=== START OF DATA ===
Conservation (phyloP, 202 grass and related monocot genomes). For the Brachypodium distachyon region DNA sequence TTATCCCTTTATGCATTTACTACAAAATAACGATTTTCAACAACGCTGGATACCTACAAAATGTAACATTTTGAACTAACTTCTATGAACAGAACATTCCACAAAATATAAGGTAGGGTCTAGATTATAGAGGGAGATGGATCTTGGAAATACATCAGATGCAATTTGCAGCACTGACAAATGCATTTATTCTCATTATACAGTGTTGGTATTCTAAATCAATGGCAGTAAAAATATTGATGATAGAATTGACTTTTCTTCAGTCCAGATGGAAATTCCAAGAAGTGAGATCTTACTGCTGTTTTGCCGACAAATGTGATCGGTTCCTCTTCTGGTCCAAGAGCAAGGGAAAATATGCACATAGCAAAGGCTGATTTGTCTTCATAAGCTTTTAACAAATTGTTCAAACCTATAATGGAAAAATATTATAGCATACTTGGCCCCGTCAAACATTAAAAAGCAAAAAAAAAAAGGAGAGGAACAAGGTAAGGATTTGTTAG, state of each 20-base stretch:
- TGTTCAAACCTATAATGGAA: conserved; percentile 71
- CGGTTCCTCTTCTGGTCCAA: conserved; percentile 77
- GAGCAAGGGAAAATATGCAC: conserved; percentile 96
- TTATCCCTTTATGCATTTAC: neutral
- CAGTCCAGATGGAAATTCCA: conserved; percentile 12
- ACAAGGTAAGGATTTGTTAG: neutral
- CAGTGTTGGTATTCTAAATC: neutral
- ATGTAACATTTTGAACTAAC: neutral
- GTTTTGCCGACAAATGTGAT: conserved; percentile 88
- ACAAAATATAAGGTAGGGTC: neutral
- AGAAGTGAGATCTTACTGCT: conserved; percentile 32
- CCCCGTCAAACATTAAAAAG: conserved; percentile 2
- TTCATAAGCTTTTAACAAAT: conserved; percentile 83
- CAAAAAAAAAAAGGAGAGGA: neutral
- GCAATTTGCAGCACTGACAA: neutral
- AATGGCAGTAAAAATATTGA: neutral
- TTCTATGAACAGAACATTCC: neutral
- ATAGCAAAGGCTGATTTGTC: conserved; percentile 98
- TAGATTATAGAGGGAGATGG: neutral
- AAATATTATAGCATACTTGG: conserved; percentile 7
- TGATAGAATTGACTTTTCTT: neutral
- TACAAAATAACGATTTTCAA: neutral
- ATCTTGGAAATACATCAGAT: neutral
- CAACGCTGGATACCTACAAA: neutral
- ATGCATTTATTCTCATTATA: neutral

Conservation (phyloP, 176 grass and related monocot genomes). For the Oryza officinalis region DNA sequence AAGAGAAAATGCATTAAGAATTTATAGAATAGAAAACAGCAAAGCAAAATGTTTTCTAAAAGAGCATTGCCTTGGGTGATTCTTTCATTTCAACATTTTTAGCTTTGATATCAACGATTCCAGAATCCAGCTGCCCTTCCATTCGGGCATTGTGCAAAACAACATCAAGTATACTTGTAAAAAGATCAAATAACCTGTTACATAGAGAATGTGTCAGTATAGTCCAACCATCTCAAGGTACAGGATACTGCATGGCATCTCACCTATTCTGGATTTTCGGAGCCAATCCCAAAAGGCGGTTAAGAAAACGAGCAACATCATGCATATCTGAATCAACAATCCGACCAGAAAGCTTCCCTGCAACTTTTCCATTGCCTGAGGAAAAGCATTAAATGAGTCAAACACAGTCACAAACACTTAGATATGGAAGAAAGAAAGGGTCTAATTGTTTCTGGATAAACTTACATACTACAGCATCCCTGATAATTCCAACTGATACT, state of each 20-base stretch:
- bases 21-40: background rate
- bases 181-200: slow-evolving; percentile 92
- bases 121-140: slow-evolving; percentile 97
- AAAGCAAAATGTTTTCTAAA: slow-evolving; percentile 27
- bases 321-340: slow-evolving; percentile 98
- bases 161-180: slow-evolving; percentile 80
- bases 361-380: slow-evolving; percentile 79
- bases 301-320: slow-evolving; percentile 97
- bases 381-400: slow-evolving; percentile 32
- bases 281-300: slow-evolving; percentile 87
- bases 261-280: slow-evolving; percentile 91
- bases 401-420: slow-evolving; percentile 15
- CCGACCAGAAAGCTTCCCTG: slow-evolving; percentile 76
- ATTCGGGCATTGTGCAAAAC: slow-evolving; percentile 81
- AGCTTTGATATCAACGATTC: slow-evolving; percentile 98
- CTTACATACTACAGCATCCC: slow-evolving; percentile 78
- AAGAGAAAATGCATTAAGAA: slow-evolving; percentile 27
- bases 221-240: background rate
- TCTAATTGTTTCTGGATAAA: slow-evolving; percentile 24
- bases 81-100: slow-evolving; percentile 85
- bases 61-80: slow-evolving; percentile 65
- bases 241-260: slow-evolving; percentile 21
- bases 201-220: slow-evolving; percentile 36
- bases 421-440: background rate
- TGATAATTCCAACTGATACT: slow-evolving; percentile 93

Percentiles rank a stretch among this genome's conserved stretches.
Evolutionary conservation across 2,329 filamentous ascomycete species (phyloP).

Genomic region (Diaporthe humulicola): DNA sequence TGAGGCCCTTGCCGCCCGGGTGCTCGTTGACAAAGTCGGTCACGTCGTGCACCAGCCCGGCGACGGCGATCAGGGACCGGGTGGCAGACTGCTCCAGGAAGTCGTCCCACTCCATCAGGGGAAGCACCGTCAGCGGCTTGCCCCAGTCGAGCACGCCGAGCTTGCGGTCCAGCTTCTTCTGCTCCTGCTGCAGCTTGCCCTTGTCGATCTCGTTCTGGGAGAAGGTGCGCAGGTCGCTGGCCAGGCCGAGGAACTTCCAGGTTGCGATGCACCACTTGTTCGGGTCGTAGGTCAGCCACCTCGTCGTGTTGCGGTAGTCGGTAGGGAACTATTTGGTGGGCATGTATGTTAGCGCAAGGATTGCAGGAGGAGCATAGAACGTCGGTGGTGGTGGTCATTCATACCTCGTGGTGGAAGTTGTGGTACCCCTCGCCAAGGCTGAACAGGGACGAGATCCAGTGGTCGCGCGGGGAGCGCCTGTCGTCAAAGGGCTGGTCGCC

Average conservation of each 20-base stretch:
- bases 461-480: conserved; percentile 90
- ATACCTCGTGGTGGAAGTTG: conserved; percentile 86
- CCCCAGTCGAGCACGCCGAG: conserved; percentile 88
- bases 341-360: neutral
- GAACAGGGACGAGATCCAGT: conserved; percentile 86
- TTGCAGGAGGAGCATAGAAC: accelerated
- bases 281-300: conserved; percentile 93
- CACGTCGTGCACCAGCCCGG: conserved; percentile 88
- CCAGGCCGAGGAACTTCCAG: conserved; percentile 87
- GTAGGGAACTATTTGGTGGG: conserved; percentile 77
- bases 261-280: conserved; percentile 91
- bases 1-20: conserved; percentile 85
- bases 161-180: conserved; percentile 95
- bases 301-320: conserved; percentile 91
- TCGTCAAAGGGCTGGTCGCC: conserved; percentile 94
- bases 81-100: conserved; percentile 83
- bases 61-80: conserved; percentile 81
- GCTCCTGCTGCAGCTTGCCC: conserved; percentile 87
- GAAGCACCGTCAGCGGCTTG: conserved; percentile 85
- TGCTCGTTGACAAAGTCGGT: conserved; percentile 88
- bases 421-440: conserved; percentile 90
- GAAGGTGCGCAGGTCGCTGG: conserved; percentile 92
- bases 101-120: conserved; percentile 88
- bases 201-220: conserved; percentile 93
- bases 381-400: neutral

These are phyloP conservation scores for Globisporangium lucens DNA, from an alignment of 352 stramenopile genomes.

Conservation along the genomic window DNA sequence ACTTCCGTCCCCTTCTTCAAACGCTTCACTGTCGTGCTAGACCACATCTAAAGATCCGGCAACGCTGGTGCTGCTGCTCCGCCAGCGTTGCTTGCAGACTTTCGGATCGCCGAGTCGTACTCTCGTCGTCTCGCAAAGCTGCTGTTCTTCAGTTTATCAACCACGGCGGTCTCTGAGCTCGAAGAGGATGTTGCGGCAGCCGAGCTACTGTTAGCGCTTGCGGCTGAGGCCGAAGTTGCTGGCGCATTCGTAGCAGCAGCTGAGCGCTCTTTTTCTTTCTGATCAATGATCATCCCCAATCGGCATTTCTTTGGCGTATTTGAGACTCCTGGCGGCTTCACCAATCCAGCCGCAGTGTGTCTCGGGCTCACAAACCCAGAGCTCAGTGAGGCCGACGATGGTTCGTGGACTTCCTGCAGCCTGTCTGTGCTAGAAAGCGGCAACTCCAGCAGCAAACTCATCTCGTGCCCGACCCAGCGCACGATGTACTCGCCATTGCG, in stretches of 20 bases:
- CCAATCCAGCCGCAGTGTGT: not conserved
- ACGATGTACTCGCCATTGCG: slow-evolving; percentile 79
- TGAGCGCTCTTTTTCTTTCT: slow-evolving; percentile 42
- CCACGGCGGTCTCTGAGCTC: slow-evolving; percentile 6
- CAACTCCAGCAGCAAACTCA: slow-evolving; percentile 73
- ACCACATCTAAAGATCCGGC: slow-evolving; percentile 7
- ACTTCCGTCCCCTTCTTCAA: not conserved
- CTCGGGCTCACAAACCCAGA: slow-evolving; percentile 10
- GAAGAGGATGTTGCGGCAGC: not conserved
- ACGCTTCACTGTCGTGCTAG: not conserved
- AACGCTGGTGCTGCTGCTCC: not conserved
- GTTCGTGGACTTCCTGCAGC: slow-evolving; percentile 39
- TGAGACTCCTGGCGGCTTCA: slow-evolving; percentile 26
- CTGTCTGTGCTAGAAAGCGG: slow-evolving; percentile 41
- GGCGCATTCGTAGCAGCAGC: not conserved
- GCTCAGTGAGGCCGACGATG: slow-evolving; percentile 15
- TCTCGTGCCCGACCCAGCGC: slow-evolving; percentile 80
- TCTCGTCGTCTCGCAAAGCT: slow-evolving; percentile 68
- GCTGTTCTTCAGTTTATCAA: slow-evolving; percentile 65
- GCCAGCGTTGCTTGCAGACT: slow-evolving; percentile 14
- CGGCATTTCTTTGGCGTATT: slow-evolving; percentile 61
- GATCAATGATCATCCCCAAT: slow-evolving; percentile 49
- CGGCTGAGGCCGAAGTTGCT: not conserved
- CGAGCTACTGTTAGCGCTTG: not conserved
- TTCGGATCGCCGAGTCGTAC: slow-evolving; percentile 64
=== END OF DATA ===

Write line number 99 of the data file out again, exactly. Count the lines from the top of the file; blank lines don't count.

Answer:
- GCTCAGTGAGGCCGACGATG: slow-evolving; percentile 15